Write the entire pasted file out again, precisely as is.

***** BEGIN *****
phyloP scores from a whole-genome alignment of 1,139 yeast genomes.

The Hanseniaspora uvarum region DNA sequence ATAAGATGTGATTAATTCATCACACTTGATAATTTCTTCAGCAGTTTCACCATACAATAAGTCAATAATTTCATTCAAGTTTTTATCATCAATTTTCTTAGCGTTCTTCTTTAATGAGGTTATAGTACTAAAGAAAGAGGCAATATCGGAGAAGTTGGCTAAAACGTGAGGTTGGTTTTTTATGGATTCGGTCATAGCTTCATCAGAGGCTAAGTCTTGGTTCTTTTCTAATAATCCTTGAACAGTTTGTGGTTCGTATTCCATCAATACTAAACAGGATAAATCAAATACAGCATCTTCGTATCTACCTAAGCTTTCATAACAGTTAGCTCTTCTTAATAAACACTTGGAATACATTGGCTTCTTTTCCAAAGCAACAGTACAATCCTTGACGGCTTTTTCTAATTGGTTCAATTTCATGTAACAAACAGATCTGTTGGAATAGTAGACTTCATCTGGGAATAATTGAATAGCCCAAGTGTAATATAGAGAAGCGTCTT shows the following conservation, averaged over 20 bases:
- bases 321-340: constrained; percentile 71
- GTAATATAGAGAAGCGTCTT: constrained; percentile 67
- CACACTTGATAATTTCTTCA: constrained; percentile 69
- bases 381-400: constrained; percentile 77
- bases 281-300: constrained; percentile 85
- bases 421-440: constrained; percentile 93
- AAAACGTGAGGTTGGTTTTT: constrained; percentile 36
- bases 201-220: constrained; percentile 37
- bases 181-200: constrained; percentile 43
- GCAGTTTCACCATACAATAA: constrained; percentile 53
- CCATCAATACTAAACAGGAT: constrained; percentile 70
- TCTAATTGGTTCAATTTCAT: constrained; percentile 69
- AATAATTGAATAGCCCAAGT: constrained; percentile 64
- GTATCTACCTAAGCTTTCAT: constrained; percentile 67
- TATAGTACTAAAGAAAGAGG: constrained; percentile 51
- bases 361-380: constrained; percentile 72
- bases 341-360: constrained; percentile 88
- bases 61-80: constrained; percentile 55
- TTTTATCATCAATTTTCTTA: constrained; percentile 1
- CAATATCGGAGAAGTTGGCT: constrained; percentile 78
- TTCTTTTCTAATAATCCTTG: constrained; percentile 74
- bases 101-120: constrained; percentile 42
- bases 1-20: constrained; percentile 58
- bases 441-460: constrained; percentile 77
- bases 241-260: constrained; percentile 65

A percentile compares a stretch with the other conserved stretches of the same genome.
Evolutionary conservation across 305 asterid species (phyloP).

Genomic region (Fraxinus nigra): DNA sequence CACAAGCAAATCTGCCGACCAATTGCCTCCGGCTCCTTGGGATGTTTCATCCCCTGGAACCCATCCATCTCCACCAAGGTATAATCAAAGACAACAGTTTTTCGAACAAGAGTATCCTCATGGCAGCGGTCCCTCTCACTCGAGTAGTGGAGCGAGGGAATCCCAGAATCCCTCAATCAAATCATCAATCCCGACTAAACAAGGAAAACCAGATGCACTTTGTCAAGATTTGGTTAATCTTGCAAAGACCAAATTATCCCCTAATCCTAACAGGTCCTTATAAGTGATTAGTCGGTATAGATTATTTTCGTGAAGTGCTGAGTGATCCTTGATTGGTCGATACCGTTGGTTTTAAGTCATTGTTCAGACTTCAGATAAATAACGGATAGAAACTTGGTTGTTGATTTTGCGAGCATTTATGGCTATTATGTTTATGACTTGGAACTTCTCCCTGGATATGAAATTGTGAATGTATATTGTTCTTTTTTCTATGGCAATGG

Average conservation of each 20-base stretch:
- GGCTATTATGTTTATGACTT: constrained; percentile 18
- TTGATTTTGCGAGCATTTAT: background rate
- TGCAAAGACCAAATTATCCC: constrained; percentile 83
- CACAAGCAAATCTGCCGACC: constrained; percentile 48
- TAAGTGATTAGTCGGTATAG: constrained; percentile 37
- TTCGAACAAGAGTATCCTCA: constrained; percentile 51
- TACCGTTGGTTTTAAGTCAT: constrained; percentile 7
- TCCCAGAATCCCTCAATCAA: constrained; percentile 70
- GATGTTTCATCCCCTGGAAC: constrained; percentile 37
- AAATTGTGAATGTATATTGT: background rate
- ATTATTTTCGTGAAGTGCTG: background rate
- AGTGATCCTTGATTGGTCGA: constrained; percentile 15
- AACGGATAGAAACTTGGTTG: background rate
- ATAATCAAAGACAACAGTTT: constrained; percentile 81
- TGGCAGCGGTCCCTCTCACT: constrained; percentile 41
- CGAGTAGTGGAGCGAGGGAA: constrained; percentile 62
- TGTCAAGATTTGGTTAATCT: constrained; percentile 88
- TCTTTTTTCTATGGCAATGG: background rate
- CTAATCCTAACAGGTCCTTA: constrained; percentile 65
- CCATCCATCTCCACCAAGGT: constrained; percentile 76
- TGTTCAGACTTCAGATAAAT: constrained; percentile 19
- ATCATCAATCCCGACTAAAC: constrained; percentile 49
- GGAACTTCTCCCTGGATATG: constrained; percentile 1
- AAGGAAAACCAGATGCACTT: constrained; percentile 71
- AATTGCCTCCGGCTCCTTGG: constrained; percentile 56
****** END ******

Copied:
phyloP scores from a whole-genome alignment of 1,139 yeast genomes.

The Hanseniaspora uvarum region DNA sequence ATAAGATGTGATTAATTCATCACACTTGATAATTTCTTCAGCAGTTTCACCATACAATAAGTCAATAATTTCATTCAAGTTTTTATCATCAATTTTCTTAGCGTTCTTCTTTAATGAGGTTATAGTACTAAAGAAAGAGGCAATATCGGAGAAGTTGGCTAAAACGTGAGGTTGGTTTTTTATGGATTCGGTCATAGCTTCATCAGAGGCTAAGTCTTGGTTCTTTTCTAATAATCCTTGAACAGTTTGTGGTTCGTATTCCATCAATACTAAACAGGATAAATCAAATACAGCATCTTCGTATCTACCTAAGCTTTCATAACAGTTAGCTCTTCTTAATAAACACTTGGAATACATTGGCTTCTTTTCCAAAGCAACAGTACAATCCTTGACGGCTTTTTCTAATTGGTTCAATTTCATGTAACAAACAGATCTGTTGGAATAGTAGACTTCATCTGGGAATAATTGAATAGCCCAAGTGTAATATAGAGAAGCGTCTT shows the following conservation, averaged over 20 bases:
- bases 321-340: constrained; percentile 71
- GTAATATAGAGAAGCGTCTT: constrained; percentile 67
- CACACTTGATAATTTCTTCA: constrained; percentile 69
- bases 381-400: constrained; percentile 77
- bases 281-300: constrained; percentile 85
- bases 421-440: constrained; percentile 93
- AAAACGTGAGGTTGGTTTTT: constrained; percentile 36
- bases 201-220: constrained; percentile 37
- bases 181-200: constrained; percentile 43
- GCAGTTTCACCATACAATAA: constrained; percentile 53
- CCATCAATACTAAACAGGAT: constrained; percentile 70
- TCTAATTGGTTCAATTTCAT: constrained; percentile 69
- AATAATTGAATAGCCCAAGT: constrained; percentile 64
- GTATCTACCTAAGCTTTCAT: constrained; percentile 67
- TATAGTACTAAAGAAAGAGG: constrained; percentile 51
- bases 361-380: constrained; percentile 72
- bases 341-360: constrained; percentile 88
- bases 61-80: constrained; percentile 55
- TTTTATCATCAATTTTCTTA: constrained; percentile 1
- CAATATCGGAGAAGTTGGCT: constrained; percentile 78
- TTCTTTTCTAATAATCCTTG: constrained; percentile 74
- bases 101-120: constrained; percentile 42
- bases 1-20: constrained; percentile 58
- bases 441-460: constrained; percentile 77
- bases 241-260: constrained; percentile 65

A percentile compares a stretch with the other conserved stretches of the same genome.
Evolutionary conservation across 305 asterid species (phyloP).

Genomic region (Fraxinus nigra): DNA sequence CACAAGCAAATCTGCCGACCAATTGCCTCCGGCTCCTTGGGATGTTTCATCCCCTGGAACCCATCCATCTCCACCAAGGTATAATCAAAGACAACAGTTTTTCGAACAAGAGTATCCTCATGGCAGCGGTCCCTCTCACTCGAGTAGTGGAGCGAGGGAATCCCAGAATCCCTCAATCAAATCATCAATCCCGACTAAACAAGGAAAACCAGATGCACTTTGTCAAGATTTGGTTAATCTTGCAAAGACCAAATTATCCCCTAATCCTAACAGGTCCTTATAAGTGATTAGTCGGTATAGATTATTTTCGTGAAGTGCTGAGTGATCCTTGATTGGTCGATACCGTTGGTTTTAAGTCATTGTTCAGACTTCAGATAAATAACGGATAGAAACTTGGTTGTTGATTTTGCGAGCATTTATGGCTATTATGTTTATGACTTGGAACTTCTCCCTGGATATGAAATTGTGAATGTATATTGTTCTTTTTTCTATGGCAATGG

Average conservation of each 20-base stretch:
- GGCTATTATGTTTATGACTT: constrained; percentile 18
- TTGATTTTGCGAGCATTTAT: background rate
- TGCAAAGACCAAATTATCCC: constrained; percentile 83
- CACAAGCAAATCTGCCGACC: constrained; percentile 48
- TAAGTGATTAGTCGGTATAG: constrained; percentile 37
- TTCGAACAAGAGTATCCTCA: constrained; percentile 51
- TACCGTTGGTTTTAAGTCAT: constrained; percentile 7
- TCCCAGAATCCCTCAATCAA: constrained; percentile 70
- GATGTTTCATCCCCTGGAAC: constrained; percentile 37
- AAATTGTGAATGTATATTGT: background rate
- ATTATTTTCGTGAAGTGCTG: background rate
- AGTGATCCTTGATTGGTCGA: constrained; percentile 15
- AACGGATAGAAACTTGGTTG: background rate
- ATAATCAAAGACAACAGTTT: constrained; percentile 81
- TGGCAGCGGTCCCTCTCACT: constrained; percentile 41
- CGAGTAGTGGAGCGAGGGAA: constrained; percentile 62
- TGTCAAGATTTGGTTAATCT: constrained; percentile 88
- TCTTTTTTCTATGGCAATGG: background rate
- CTAATCCTAACAGGTCCTTA: constrained; percentile 65
- CCATCCATCTCCACCAAGGT: constrained; percentile 76
- TGTTCAGACTTCAGATAAAT: constrained; percentile 19
- ATCATCAATCCCGACTAAAC: constrained; percentile 49
- GGAACTTCTCCCTGGATATG: constrained; percentile 1
- AAGGAAAACCAGATGCACTT: constrained; percentile 71
- AATTGCCTCCGGCTCCTTGG: constrained; percentile 56